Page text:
Paper No. 10
Presentation Time: 11:20 AM
EVIDENCE FOR TECTONIC WEDGING OF AVALON TERRANE ROCKS INTO THE GANDER ZONE, SOUTHERN NEW ENGLAND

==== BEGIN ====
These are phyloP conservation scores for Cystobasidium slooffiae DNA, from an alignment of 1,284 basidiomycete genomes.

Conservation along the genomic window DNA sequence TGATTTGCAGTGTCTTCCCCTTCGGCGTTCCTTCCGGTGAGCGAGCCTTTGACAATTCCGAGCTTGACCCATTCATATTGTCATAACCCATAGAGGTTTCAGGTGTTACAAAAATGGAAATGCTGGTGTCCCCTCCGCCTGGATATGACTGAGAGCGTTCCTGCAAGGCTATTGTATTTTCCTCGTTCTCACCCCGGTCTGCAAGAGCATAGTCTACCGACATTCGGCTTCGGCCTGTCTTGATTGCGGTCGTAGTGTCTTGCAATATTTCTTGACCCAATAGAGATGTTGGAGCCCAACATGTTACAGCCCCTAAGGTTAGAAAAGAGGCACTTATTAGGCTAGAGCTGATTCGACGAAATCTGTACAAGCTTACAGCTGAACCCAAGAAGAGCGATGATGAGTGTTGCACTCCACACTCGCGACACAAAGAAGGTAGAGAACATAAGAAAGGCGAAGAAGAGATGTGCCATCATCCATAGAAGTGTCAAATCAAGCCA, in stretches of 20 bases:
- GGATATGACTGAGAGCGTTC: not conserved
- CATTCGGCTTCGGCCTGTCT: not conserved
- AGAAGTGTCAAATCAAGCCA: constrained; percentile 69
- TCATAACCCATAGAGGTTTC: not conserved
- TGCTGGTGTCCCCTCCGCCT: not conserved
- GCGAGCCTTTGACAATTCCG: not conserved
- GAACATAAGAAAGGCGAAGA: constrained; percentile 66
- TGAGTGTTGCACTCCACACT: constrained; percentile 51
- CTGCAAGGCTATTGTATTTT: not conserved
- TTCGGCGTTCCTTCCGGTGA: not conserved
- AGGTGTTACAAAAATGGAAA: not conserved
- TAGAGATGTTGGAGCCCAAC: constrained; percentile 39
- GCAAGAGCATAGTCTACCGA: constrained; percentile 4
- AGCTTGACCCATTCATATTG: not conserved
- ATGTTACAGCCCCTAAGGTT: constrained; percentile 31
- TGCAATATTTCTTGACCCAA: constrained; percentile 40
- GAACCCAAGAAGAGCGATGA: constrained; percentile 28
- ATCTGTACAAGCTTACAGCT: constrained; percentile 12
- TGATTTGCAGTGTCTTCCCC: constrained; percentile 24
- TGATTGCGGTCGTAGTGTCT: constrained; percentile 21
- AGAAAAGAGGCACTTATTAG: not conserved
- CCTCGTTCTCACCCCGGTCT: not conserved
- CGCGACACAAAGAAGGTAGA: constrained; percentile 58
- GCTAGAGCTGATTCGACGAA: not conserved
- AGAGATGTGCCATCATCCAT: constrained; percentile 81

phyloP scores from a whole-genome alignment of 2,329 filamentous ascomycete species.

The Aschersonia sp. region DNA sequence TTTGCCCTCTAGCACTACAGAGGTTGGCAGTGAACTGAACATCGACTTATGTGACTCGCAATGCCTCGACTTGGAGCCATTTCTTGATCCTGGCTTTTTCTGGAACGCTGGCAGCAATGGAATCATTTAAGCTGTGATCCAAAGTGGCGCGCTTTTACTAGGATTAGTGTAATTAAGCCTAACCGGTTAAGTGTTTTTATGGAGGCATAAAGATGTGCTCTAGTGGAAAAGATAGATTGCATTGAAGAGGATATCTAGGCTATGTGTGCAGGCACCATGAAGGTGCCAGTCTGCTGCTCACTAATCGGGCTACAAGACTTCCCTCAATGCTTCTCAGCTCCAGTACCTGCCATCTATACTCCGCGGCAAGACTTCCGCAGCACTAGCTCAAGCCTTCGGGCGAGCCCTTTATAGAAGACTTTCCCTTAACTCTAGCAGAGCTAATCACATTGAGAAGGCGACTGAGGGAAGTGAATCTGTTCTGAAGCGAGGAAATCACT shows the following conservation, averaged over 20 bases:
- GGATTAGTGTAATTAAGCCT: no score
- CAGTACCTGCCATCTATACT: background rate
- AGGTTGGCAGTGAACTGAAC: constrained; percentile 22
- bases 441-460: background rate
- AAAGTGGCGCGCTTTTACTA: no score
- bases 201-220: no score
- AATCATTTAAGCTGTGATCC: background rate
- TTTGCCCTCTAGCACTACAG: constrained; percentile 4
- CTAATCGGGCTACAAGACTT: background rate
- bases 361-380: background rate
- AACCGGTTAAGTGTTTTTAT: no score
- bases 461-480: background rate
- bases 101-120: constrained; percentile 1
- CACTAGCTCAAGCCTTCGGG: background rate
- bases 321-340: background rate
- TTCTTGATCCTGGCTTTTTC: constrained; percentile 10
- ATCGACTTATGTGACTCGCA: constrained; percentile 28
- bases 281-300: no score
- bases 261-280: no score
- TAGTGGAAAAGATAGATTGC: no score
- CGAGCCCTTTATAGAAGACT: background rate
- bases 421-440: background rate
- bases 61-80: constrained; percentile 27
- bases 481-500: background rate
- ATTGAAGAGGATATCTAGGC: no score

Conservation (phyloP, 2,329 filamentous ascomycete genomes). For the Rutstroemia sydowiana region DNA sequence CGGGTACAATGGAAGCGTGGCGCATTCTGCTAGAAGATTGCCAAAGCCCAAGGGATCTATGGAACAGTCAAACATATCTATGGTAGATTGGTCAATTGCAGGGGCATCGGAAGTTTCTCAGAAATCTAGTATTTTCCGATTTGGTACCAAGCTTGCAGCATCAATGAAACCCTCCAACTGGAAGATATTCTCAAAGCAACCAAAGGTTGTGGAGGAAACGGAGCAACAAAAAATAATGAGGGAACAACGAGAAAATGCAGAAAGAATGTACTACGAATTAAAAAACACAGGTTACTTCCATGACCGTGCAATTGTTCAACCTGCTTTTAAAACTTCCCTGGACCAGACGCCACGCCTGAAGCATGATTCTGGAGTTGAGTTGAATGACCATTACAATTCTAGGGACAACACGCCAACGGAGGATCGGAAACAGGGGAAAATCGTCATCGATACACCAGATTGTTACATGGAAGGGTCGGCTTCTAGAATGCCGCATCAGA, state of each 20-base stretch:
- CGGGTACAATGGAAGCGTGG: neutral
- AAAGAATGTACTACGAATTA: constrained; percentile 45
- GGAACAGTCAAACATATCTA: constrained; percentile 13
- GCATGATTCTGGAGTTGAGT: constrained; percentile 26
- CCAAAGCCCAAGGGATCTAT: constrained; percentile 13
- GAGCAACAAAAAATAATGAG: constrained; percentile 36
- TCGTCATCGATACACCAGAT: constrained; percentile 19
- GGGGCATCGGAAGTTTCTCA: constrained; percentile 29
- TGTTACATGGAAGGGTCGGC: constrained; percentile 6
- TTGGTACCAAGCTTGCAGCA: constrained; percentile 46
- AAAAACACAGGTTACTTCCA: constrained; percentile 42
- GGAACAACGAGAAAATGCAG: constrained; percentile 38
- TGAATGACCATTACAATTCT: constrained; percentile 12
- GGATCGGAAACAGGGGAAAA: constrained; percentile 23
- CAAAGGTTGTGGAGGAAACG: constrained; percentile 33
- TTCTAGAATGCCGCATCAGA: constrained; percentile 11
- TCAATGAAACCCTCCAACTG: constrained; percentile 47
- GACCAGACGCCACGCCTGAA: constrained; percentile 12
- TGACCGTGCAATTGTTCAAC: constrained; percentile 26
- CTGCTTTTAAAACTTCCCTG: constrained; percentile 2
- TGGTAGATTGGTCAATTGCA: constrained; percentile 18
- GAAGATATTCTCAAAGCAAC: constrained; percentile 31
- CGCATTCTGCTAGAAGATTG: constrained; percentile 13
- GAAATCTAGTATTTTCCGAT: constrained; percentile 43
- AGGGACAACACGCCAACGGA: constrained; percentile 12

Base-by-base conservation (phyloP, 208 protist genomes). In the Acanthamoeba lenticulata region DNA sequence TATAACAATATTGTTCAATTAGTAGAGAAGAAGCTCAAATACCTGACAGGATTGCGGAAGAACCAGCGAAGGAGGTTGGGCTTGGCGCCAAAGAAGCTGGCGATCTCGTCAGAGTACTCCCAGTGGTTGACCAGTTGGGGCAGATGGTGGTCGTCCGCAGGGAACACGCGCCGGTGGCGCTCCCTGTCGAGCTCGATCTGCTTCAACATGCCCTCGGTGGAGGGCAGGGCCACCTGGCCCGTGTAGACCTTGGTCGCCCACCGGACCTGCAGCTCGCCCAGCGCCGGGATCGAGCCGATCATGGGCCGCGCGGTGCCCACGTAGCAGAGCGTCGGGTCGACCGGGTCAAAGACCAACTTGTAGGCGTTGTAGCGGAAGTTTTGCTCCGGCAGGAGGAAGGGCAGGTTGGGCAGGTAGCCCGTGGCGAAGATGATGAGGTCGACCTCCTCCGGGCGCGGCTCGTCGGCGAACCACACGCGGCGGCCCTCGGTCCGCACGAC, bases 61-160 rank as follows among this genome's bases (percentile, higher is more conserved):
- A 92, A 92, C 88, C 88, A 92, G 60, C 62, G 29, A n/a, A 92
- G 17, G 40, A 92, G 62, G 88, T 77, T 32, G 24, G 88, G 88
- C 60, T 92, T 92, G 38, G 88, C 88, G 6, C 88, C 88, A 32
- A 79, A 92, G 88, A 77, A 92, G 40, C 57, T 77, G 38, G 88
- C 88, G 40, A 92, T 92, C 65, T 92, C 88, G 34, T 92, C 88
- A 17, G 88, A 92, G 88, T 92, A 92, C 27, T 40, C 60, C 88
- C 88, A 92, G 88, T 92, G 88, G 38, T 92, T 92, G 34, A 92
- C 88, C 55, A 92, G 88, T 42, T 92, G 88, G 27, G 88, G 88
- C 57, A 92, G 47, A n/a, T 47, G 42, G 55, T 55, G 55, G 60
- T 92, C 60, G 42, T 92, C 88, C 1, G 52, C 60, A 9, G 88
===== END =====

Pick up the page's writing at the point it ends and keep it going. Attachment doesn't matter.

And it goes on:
Similar ages of Neoproterozoic rocks and similar sequences of early Paleozoic sedimentary rocks strongly support the correlation of the rocks SE of the Lake Char-Bloody Bluff fault system in southern New England to the Avalon terrane of Newfoundland. In Connecticut, new limited Nd and Pb whole-rock isotopic data generally support this correlation. However, rocks in the core of the Lyme dome correlate with the Gander zone of central Newfoundland. Specifically, ~590 Ma igneous rocks of the Selden Neck block in the Avalon terrane immediately south of the Honey Hill fault show positive epsilon Nd values of ~5 and 207Pb/204Pb ratios of ~15.59. These values suggest a primitive, depleted source for these granodioritic rocks, and overlap with similar values in the Avalon Peninsula of Newfoundland. In contrast, the isotopic values in 620 Ma old rocks from within the Lyme dome are near 0 and 15.65 respectively, reflecting an older crustal source for the granitic and granodioritic rocks analyzed so far. These isotopic compositions are indistinguishable from those of igneous rocks of the Gander zone in central Newfoundland, to which we tentatively correlate the rocks of the Lyme and Clinton domes. The reassignment of Lyme dome rocks to the Gander zone is tectonically significant. In the northern and maritime Appalachians equivalents of the Putnam-Nashoba, Merrimack, and Central Maine blocks are cover terranes to Gander basement. However, in southern New England north and west of the Honey Hill-Lake Char-Bloody Bluff fault zone they are underlain by the Avalon terrane. The new identification of Gander zone rocks in the Lyme dome, structurally below the Avalon zone thus places the Avalon terrane in a Gander sandwich, where the Avalon terrane was thrust between Gander cover and basement. Thus the final docking of the Avalon terrane to this part of North America seems to have involved tectonic wedging of Avalon into the Gander zone. Increasingly abundant geochronological data show that this wedging began in the Carboniferous and continued with shortening and heating in the Permian. These latter processes culminated in the latest Paleozoic with the folding of the Gander-Avalon terrane boundary forming the Lyme dome, and finally tilting to the north that allowed this unusually deep level of exposure.